J Korean Neurosurg Soc.  2016 Sep;59(5):492-497. 10.3340/jkns.2016.59.5.492.

Which One Is Better to Reduce the Infection Rate, Early or Late Cranioplasty?

Affiliations
  • 1Department of Neurosurgery, Soonchunhyang University Cheonan Hospital, Cheonan, Korea. metatron1324@naver.com

Abstract


OBJECTIVE
Decompressive craniectomy is an effective therapy to relieve high intracranial pressure after acute brain damage. However, the optimal timing for cranioplasty after decompression is still controversial. Many authors reported that early cranioplasty may contribute to improve the cerebral blood flow and brain metabolism. However, despite all the advantages, there always remains a concern that early cranioplasty may increase the chance of infection. The purpose of this retrospective study is to investigate whether the early cranioplasty increase the infection rate. We also evaluated the risk factors of infection following cranioplasty.
METHODS
We retrospectively examined the results of 131 patients who underwent cranioplasty in our institution between January 2008 and June 2015. We divided them into early (≤90 days) and late (>90 days after craniectomy) groups. We examined the risk factors of infection after cranioplasty. We analyzed the infection rate between two groups.
RESULTS
There were more male patients (62%) than female (38%). The mean age was 49 years. Infection occurred in 17 patients (13%) after cranioplasty. The infection rate of early cranioplasty was lower than that of late cranioplasty (7% vs. 20%; p=0.02). Early cranioplasty, non-metal allograft materials, re-operation before cranioplasty and younger age were the significant factors in the infection rate after cranioplasty (p<0.05). Especially allograft was a significant risk factor of infection (odds ratio, 12.4; 95% confidence interval, 3.24-47.33; p<0.01). Younger age was also a significant risk factor of infection after cranioplasty by multivariable analysis (odds ratio, 0.96; 95% confidence interval, 0.96-0.99; p=0.02).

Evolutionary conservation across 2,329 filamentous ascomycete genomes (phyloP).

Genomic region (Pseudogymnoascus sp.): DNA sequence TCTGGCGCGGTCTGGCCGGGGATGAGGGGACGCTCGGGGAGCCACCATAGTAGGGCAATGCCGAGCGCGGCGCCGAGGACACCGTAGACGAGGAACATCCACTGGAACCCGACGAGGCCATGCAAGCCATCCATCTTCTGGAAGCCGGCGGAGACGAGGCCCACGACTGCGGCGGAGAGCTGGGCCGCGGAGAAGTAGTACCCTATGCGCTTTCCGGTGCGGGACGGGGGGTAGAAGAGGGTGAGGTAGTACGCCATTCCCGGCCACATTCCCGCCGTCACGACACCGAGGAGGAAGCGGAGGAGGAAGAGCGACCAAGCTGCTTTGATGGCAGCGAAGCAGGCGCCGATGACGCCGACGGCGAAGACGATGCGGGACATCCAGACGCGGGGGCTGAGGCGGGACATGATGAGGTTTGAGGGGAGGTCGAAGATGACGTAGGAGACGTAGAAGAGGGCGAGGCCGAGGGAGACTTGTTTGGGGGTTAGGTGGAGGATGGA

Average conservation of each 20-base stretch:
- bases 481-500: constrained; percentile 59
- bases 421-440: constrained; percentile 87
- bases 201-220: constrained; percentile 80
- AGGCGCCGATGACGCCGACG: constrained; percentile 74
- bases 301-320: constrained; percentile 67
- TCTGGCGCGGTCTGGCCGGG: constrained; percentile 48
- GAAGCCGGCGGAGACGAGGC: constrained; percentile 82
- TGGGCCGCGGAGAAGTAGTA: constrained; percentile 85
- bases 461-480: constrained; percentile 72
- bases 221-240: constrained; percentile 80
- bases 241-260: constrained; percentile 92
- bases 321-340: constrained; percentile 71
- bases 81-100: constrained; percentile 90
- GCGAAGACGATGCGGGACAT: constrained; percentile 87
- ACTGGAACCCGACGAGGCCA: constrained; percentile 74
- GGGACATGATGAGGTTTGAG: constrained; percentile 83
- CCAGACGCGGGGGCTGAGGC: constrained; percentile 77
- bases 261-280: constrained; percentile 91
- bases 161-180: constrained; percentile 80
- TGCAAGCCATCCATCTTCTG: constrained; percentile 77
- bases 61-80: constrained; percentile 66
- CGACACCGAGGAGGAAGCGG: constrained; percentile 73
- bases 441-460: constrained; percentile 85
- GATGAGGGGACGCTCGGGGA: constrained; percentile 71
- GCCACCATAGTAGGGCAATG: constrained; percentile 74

CONCLUSION
Early cranioplasty did not increase the infection rate in this study. The use of non-metal allograft materials influenced a more important role in infection in cranioplasty. Actually, timing itself was not a significant risk factor in multivariate analysis. So the early cranioplasty may bring better outcomes in cognitive functions or wound without raising the infection rate.

Keyword

Cranioplasty; Infection; Decompressive craniectomy; Hydroxyapatities

MeSH Terms

Allografts
Brain
Cerebrovascular Circulation
Cognition
Decompression
Decompressive Craniectomy
Female
Humans
Intracranial Pressure
Male
Metabolism
Multivariate Analysis
Retrospective Studies
Risk Factors
Wounds and Injuries
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